Tag Archives: History Essays

Too many doctors: the death of Friedrich III

Nicolas Roberto Robles  Badajoz, Spain   Figure 1. Kaiser Friedrich Museum (currently Bode Museum) on the Monbijou Bridge in Berlin, 1905. Public domain. Via Wikimedia Un médico cura; dos, dudan; tres, muerte segura. One doctor, health; two, doubt; three, certain death. -Spanish saying.   Friedrich III of Hohenzollern was the second Kaiser of Germany and […]

The influence of the text “De Arte Gymnastica” on the resurgence of medical gymnastics in Renaissance Italy: Girolamo Mercuriale (1530-1606)

Philippe Campillo Daniel Caballero Lille, France   Figure 1. Hieronymous Mercurialis (1530–1606). Line engraving by Theodor de Bry, 1528-1598. Credit: Wellcome Collection. (CC BY 4.0) The physicians of ancient Greece were aware that muscular exercise was a source of health and strength, as well as achieving corporal beauty through a balanced relationship between different parts of […]

Medicean optics: an analysis of Raffaello’s Portrait of Pope Leo X and Two Cardinals

Vincent P. de Luise  New Haven, Connecticut, United States   Portrait of Pope Leo X (Giovanni di Lorenzo de’ Medici) and his cousins, the cardinals Giulio de’ Medici and Luigi de’ Rossi. Raffaello Sanzio (Raphael). ​o​il on panel 154 cm x 119 cm (​61 in. ​x 4​9​ ​in​). 1518-1519. Galleria degli ​Uffizi​, ​Firenze​. Source: Wikimedia Commons. Myopia, or nearsightedness, is […]

Otology in late Victorian Ireland

Tony Ryan Cork, Ireland   Figure 1: Unblocking the eustachian tube using Politzer’s bag. Source Introduction Henry MacNaughton Jones (1844-1918) was born in Cork City and graduated MD at Queen’s College, Cork, in 1864. Just four years later he founded the thirty-bed Cork Ophthalmic and Aural Hospital, where he practiced as a physician and surgeon. […]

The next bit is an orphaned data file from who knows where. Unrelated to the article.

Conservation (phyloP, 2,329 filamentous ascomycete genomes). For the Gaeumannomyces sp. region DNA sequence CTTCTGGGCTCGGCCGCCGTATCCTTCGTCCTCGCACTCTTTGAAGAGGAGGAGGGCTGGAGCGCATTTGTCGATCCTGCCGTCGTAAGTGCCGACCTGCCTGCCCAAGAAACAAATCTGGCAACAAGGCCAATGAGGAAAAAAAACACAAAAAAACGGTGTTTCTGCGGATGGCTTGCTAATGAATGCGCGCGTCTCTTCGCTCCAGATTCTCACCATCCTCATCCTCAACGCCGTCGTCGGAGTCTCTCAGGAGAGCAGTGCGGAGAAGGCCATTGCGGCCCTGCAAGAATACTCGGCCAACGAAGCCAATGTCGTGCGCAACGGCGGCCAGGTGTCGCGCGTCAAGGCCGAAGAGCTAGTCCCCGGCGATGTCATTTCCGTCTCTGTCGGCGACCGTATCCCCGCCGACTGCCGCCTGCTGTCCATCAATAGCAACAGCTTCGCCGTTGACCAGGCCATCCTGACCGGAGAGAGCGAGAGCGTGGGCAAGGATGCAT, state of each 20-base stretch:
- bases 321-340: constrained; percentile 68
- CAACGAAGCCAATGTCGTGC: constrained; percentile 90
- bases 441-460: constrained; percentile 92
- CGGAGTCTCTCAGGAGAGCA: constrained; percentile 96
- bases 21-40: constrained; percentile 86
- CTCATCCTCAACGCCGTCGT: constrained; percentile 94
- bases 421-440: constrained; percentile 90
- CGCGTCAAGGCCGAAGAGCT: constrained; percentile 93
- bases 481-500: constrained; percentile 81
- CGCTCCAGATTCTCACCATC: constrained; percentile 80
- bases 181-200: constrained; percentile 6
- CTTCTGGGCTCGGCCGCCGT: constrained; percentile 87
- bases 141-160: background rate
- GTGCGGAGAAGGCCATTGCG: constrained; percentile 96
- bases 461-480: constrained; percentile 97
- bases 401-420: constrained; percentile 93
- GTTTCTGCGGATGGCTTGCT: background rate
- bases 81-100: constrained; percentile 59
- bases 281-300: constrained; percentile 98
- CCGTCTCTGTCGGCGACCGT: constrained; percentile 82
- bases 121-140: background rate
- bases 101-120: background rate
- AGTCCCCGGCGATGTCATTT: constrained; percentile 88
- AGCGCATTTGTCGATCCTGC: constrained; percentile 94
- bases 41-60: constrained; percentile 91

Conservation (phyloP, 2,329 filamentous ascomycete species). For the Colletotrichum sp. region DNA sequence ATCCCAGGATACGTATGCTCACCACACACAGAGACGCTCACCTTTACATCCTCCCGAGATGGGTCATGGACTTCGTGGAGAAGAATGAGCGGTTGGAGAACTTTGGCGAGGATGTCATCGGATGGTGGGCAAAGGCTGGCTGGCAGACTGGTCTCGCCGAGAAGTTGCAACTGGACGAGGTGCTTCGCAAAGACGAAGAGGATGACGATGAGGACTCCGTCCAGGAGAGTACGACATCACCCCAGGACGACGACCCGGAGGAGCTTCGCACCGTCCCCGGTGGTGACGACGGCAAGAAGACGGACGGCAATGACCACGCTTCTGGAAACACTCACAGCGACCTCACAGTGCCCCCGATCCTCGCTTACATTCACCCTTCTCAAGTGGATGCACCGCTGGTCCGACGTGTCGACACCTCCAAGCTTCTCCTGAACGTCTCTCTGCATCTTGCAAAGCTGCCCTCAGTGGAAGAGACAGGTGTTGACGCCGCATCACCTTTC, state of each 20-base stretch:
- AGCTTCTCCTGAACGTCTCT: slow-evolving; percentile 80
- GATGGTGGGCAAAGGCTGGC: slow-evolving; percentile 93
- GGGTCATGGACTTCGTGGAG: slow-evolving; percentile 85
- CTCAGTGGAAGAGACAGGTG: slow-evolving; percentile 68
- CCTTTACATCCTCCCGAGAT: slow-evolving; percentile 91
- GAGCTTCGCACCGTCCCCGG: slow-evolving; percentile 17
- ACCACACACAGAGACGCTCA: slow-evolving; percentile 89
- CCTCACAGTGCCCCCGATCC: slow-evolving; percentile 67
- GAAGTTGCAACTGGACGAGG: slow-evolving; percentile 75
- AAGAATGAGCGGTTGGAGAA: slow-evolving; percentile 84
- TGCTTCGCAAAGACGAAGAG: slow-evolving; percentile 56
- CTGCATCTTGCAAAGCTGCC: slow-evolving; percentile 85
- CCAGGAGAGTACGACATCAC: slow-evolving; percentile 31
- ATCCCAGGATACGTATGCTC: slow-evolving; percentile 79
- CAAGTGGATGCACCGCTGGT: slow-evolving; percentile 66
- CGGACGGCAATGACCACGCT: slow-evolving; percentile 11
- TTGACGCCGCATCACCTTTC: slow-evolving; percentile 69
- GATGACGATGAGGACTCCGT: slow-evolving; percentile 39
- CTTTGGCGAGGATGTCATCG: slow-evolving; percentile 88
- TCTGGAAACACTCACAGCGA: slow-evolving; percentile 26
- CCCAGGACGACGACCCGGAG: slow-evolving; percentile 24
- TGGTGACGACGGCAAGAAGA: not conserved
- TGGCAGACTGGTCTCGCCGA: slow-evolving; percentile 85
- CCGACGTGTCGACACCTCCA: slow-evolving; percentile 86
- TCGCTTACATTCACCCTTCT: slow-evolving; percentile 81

Frankincense and myrrh: medicinal resin worth more than gold

Mariel Tishma Chicago, IL, United States   Incense. Frankincense on coal. Photo: birdy. 2007. CC BY-SA 3.0. Via Wikimedia. Boswellia and Commiphora trees are scraggly, sharp, and unfriendly. Growing close to the ground in the arid desert, they have short trunks and fanning branches, sometimes looking more like shrubs than trees. But despite their unlikely […]

Mount Everest and a medical atlas

Tony Ryan Cork, Ireland   This is a story of a medical atlas, the author, the illustrator, and her great-uncle. The book, the Atlas of the Diseases of the Membrana Tympani, was written by Dr. Henry MacNaughton Jones in 1878. This atlas of diseases of the “eardrum” was illustrated by nurse and artist, Margaret Boole. […]

Nazi doctors and medical eponyms

Howard Fischer Uppsala, Sweden   “Special Children’s Ward” Vienna Am Spiegelgrund. Source. The tradition in medicine has been to name a pathological condition after the person who first described it in the medical literature. Thus we have Addison’s disease, Down’s syndrome, and several hundred others. The tendency now is to eliminate the possessive,1 giving Addison […]

The first effective chemotherapy for cancer

Marshall A. Lichtman Rochester, New York, United States   Caution: Chemotherapy. Photo by Justin Levy. Via Flickr. CC BY-NC-SA 2.0   Sulfur mustard gas had no influence on the outcome of the battle at Ypres during World War I despite the many deaths and severe injuries it inflicted. Since then, chemical weapons have been used in […]

In praise of swimming: from Benjamin Franklin to Oliver Sacks

James L. Franklin Chicago, Illinois, United States   Oliver Sacks as a young child with his father. Courtesy of the Oliver Sacks Foundation. Benjamin Franklin (1706–1790) was not a physician, but many thought he was so-trained and referred to him as “Doctor” Franklin. After accepting an honorary doctorate from the University of St. Andrews in […]

William Marsden, surgeon and founder of the Royal Free and Royal Marsden Hospitals, London

Arpan K. Banerjee Solihull, United Kingdom   Portrait of William Marsden by Thomas Illidge 1850. Picture in public domain. Source To found one hospital is a fairly unusual achievement; to found two is a rare feat indeed. William Marsden, a nineteenth-century British doctor, founded both the Royal Free Hospital and the Royal Cancer Hospital (now known […]